Facing History invites educators to weave poetry into classroom instruction using four of our teaching resources to shed light on historical and contemporary experiences and to help students process their own identities and emotions.
From the work of Edgar Allan Poe to Amanda Gorman, poetry is a powerful medium of expression that has long played an important role in English Language Arts (ELA) education. During National Poetry Month in April and all year long, educators have opportunities to use poetry in the service of many different learning objectives. From shedding light on historical and contemporary experiences to helping students process their own identities and emotions, the medium of poetry offers educators abundant opportunities to help students connect heart, head, and conscience.
We invite educators to consider these 4 resources—Teaching Ideas, teaching strategies, and a webinar—that can be used to weave poetry into classroom instruction throughout the year:
Celebrate the Power of the Spoken Word
This collection brings spoken word poetry into your classroom to help students raise their voices to make personal, social, and political statements about the issues that impact their lives and communities.
Bio-poem: Connecting Identity and Poetry
This teaching strategy helps students clarify important elements of their identities by writing a poem about themselves or about a historical or literary figure. Bio-poems help students get beyond the aspects of identity that are often more obvious and familiar by asking them to focus on factors that shape identity. By providing a structure for students to think more critically about an individual’s traits, experiences, and character, bio-poems are a way for students to demonstrate what they know about historical or literary figures.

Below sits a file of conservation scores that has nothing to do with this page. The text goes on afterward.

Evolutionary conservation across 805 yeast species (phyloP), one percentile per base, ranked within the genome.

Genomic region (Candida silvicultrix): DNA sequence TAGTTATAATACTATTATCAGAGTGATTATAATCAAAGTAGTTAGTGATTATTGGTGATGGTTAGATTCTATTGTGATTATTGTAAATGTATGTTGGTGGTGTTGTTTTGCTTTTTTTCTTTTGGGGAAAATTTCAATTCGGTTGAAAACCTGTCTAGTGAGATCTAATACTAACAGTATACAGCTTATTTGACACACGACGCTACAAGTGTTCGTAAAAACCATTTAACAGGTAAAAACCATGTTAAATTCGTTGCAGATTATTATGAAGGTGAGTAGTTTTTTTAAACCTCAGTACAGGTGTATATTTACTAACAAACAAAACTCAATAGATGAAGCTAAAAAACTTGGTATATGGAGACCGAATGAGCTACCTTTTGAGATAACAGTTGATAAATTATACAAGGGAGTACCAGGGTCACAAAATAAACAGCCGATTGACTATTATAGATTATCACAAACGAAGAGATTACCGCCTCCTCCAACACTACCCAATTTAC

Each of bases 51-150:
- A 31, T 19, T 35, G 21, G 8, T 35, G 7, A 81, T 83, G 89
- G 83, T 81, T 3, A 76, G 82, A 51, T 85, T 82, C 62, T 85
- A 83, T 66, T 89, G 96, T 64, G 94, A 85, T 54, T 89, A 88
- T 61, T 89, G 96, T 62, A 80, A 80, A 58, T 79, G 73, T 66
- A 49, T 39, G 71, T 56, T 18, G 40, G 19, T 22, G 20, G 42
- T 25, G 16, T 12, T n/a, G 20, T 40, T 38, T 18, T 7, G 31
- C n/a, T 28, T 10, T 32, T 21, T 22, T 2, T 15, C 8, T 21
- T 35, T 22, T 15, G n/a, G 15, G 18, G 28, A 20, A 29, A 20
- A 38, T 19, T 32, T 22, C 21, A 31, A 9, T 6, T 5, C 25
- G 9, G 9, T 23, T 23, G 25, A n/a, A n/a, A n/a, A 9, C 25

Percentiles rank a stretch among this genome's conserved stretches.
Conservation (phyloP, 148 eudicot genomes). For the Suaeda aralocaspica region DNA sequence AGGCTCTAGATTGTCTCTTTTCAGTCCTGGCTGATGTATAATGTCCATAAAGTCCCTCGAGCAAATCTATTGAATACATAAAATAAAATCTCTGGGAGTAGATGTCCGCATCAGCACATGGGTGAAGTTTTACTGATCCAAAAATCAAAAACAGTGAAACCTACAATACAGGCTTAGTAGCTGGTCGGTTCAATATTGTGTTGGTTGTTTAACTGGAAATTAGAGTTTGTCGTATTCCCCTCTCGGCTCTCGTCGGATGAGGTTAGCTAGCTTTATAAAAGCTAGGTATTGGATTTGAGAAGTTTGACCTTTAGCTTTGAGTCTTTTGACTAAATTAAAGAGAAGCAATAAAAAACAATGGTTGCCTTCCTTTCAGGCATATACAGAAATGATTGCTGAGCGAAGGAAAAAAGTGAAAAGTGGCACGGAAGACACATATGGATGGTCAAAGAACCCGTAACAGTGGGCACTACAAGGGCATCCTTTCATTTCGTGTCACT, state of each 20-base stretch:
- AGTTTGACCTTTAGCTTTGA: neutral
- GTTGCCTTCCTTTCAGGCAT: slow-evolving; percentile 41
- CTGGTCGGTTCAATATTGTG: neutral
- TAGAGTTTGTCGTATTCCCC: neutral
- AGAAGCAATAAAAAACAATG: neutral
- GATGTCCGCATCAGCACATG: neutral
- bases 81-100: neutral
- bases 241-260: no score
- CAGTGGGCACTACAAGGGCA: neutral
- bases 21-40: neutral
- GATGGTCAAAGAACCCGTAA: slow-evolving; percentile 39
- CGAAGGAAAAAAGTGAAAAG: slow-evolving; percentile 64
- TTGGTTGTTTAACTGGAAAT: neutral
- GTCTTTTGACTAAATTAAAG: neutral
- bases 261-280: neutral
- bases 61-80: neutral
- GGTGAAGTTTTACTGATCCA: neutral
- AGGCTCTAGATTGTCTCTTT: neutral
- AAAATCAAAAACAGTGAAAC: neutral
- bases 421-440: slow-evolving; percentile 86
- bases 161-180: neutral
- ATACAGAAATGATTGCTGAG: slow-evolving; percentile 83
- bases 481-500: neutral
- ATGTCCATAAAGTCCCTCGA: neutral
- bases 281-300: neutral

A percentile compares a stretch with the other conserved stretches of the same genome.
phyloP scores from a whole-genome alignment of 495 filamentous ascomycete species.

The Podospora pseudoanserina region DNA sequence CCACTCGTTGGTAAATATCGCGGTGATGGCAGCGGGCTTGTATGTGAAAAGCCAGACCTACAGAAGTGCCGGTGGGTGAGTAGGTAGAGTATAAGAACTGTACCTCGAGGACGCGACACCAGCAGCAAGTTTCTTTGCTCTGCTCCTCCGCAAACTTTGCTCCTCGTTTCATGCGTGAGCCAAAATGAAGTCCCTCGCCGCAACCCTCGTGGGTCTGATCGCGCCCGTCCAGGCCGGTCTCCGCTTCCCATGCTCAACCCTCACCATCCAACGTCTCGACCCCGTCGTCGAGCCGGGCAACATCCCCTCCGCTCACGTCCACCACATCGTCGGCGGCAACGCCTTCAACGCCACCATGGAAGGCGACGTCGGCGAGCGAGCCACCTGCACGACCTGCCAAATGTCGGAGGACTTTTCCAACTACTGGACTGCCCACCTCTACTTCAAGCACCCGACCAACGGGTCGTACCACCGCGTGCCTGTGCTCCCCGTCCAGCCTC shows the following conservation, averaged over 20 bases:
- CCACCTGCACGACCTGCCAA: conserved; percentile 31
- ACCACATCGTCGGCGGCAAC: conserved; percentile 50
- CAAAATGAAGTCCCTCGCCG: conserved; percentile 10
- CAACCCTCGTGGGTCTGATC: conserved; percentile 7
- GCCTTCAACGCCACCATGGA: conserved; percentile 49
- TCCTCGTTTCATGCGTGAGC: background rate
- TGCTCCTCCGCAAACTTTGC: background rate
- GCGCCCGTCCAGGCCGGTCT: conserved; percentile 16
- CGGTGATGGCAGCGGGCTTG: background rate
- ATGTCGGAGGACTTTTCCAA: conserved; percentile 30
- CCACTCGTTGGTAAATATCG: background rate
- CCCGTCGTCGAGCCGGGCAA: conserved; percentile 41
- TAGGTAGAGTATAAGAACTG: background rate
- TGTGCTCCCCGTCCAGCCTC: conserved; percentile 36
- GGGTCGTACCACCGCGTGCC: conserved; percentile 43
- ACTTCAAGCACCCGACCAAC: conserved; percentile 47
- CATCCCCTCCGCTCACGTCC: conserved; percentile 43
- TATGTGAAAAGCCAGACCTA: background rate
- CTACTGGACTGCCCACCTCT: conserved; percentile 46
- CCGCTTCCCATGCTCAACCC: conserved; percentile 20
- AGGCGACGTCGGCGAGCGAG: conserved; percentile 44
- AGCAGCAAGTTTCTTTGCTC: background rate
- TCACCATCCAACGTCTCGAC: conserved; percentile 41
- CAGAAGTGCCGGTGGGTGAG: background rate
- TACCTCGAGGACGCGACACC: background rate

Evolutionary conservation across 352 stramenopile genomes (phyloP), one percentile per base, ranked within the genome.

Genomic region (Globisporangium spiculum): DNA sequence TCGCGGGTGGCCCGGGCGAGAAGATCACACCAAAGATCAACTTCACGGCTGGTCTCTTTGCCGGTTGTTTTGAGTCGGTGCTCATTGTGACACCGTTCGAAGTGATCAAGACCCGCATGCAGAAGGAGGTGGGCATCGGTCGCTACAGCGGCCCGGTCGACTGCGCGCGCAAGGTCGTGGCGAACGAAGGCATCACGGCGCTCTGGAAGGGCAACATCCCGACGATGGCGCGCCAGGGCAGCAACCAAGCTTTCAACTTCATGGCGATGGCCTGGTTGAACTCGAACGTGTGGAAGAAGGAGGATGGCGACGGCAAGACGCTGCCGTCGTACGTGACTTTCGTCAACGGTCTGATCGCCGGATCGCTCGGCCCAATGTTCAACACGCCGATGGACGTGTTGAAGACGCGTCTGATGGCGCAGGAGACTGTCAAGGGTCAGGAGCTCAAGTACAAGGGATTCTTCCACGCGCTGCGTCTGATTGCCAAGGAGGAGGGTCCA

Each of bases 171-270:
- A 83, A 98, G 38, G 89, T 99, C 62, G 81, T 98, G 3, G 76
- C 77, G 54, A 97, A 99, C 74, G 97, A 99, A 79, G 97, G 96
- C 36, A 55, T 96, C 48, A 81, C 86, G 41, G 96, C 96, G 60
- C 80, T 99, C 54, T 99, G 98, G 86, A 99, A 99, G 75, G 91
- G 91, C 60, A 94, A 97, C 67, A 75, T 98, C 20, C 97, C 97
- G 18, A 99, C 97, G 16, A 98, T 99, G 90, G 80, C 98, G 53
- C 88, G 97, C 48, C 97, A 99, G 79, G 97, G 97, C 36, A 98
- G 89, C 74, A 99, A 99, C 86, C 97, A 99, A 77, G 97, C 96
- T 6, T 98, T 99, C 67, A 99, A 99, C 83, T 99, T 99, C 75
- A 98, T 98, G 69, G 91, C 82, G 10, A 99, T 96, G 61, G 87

The Problems and Potentials of Poetry as Witness
In the webinar—which served as the fourth session of the Global Summit on Repair, Reconstruction, and Restoration—Pádraig Ó Tuama leads a conversation with fellow poets Marilyn Nelson and Juliane Okot Bitek. During this session, Marilyn and Juliane read some of their poems and also discuss the role of poetry in offering public language for pain, remembrance, lament, and creativity.
7 Must-See Films on Native American History and Life
The seven documentaries series listed below cover wide-ranging subject matter including Native American peoples’ roles within and perspectives about the film medium, the women’s rights movement, K-12 education, political leadership, literary arts, musical performance, and language protection efforts.
Members of our staff are exploring these five new books published written by a group of Indigenous authors across North America for readers ages 12 and up and we invite you to explore them alongside us. These texts address themes including Indigenous youth navigating adolescent identity, community, and resistance.
18 Teacher Resources on Native American History and Culture
Below are 18 resources that middle and high school teachers can turn to when developing lesson plans related to the roles of Native American peoples in American history and contemporary life. These resources include online exhibitions at the Smithsonian; the Smithsonian’s Native Knowledge 360° Educational Initiative; the work of the Mitchell and Hood Museums; and the growing work of Facing History in these thematic areas.
More Than Monsters: The Deeper Significance of Wendigo Stories
The wendigo stories of Algonquian peoples offer a window into the endurance of cultural resources used to transmit significant moral values, and underscore the power of Native people using these stories to engage in social critique.
Teaching Coming of Age in a Complex World: Blended Workshop Series
Experience our approach to teaching Coming-of-Age literature, designed to increase student agency, empathy, critical thinking and literacy skills, and belief they can make a difference in the world. This blended 3-part workshop series, open to educators in Boston and Cleveland, consists of two virtual meetings and one day long in person workshop.